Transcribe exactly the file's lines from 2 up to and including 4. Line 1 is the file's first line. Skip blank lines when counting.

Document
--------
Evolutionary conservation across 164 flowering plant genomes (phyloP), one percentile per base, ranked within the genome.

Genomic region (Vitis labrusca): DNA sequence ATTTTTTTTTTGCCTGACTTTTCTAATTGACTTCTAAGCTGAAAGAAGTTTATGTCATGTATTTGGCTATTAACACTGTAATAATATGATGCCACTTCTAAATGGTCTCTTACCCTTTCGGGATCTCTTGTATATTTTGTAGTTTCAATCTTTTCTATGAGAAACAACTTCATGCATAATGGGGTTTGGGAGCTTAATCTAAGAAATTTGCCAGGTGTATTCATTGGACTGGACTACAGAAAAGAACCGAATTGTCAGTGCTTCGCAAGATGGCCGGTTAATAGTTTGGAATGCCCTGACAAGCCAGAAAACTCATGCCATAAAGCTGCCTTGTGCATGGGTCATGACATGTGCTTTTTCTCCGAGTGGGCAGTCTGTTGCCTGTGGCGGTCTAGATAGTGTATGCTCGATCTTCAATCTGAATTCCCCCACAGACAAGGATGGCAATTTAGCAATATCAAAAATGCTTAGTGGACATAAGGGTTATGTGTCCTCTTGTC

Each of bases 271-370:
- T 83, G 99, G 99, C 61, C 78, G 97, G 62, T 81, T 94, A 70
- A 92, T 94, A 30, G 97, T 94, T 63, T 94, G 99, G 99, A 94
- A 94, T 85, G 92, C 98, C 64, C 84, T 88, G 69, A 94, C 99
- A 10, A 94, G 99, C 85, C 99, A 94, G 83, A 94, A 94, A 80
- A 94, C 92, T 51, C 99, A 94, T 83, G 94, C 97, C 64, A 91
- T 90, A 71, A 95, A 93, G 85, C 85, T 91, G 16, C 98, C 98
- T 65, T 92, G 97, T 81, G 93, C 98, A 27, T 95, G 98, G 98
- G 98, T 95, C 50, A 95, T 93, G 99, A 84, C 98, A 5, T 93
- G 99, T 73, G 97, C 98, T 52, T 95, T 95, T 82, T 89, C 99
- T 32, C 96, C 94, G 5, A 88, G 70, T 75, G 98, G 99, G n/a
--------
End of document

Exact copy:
Genomic region (Vitis labrusca): DNA sequence ATTTTTTTTTTGCCTGACTTTTCTAATTGACTTCTAAGCTGAAAGAAGTTTATGTCATGTATTTGGCTATTAACACTGTAATAATATGATGCCACTTCTAAATGGTCTCTTACCCTTTCGGGATCTCTTGTATATTTTGTAGTTTCAATCTTTTCTATGAGAAACAACTTCATGCATAATGGGGTTTGGGAGCTTAATCTAAGAAATTTGCCAGGTGTATTCATTGGACTGGACTACAGAAAAGAACCGAATTGTCAGTGCTTCGCAAGATGGCCGGTTAATAGTTTGGAATGCCCTGACAAGCCAGAAAACTCATGCCATAAAGCTGCCTTGTGCATGGGTCATGACATGTGCTTTTTCTCCGAGTGGGCAGTCTGTTGCCTGTGGCGGTCTAGATAGTGTATGCTCGATCTTCAATCTGAATTCCCCCACAGACAAGGATGGCAATTTAGCAATATCAAAAATGCTTAGTGGACATAAGGGTTATGTGTCCTCTTGTC

Each of bases 271-370:
- T 83, G 99, G 99, C 61, C 78, G 97, G 62, T 81, T 94, A 70